I mentioned a few days ago that I would talk about how organisations might better manage their clients’ experience. So here we go…
Unless you want to take the chance that your client will only ever find out how well you can deliver a service (over and above your core product or service proposition) by how you deal with cock-ups, there are three key stages of the client experience that you must manage.
First of all is the promise. If your client thinks that they are going to get something different from what they actually receive, then, no matter how good what you provide is, there is a strong possibility that they will be disappointed. A good example of this is how a decade or so ago EasyJet allowed cameras to follow what were often moments of pain and anguish for their customers in the TV series Airline.
I was never really clear what Stelios (the founder of EasyJet) was up to in agreeing to take part in the show – it always appeared to show the firm in a fairly poor light with customers being turned away at the gate when late, and given short shrift when requesting refunds or transfers to other flights.
However, seen in the light of helping to manage the expectations of customers down, it makes perfect sense. Before the rise of budget airlines, air transport was assumed a luxury purchase. In the EasyJet budget world, there was no room for luxury on a 99p flight to Alicante, and the programme Airline frequently illustrated the point.
The second step to manage the client experience is in the way in which the perception of service is managed as that service is being delivered. Something that people in the engineering world often get wrong (and this is one area where I would say Google still have a lot to learn) is that just providing a high quality product is rarely enough. Whether it’s the greeting you receive at a hotel reception desk, the liveried uniform worn by the sales assistant, or the call to say that the problem has been fixed, there is a stack of the superficial that makes a tangible difference to how clients feel about the service they receive.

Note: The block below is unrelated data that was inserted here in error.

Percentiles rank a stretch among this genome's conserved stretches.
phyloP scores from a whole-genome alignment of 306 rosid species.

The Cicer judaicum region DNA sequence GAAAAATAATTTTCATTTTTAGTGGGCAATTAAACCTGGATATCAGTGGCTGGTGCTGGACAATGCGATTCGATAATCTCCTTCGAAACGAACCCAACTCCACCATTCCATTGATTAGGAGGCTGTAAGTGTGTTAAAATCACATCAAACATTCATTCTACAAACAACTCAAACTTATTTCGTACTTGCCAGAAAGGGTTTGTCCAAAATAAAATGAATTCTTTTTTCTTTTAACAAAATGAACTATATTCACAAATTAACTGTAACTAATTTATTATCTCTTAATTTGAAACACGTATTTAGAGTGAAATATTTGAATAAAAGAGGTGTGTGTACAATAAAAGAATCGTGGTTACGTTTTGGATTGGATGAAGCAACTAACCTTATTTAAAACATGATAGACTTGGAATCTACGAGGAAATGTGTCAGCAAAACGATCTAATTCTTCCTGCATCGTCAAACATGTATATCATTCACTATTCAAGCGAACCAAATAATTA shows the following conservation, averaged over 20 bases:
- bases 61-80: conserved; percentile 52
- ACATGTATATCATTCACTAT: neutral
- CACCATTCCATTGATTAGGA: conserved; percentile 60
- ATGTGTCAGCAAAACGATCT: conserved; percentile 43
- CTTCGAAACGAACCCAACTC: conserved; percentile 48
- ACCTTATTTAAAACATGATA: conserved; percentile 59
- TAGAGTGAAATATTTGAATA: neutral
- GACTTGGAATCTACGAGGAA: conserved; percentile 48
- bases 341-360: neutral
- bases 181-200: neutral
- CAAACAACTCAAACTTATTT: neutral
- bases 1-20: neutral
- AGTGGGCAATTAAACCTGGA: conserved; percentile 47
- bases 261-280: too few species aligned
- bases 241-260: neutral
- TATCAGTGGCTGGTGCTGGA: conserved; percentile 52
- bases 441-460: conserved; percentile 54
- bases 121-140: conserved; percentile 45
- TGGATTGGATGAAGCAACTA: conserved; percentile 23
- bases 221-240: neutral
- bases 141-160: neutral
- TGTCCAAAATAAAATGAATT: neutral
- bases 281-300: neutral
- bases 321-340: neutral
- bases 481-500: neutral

In some instances, the surrounding warm and fuzzy feeling is more important than the technical service. In his book Blink, Malcolm Gladwell talks of insurance companies researching the premiums that should be payable by doctors finding that the bedside manner (or lack of) had more correlation with likelihood of a practitioner being sued than any objective measure of the quality of medical advice received.
The final part of managing the client experience is making sure that you evidence back to the client the quality of what has been delivered, because if you don’t, you leave it to them to find out only when it fails. In recent years most supermarkets have adopted this approach in the way in which they structure their receipts.
In days before, discounts and BOGOFs would be liberally scattered around the printed receipt in the order in which the checkout assistant scanned the items. These days the ‘money shot’ of discounts is saved up until the end of the transaction, and then usually highlighted on the bill with words like ‘today you have saved’.
If all three of these element are in place, managing the clients experience of the service you provide becomes a far easier challenge. Each missing brick makes the job harder, and if you only rely on the quality of your product… Well, if things fail, you’ll probably lose your clients if you’re in an open market.
Next article, I’ll talk a bit more about what sorts of things we’ve been doing to put some of these ideas into practice.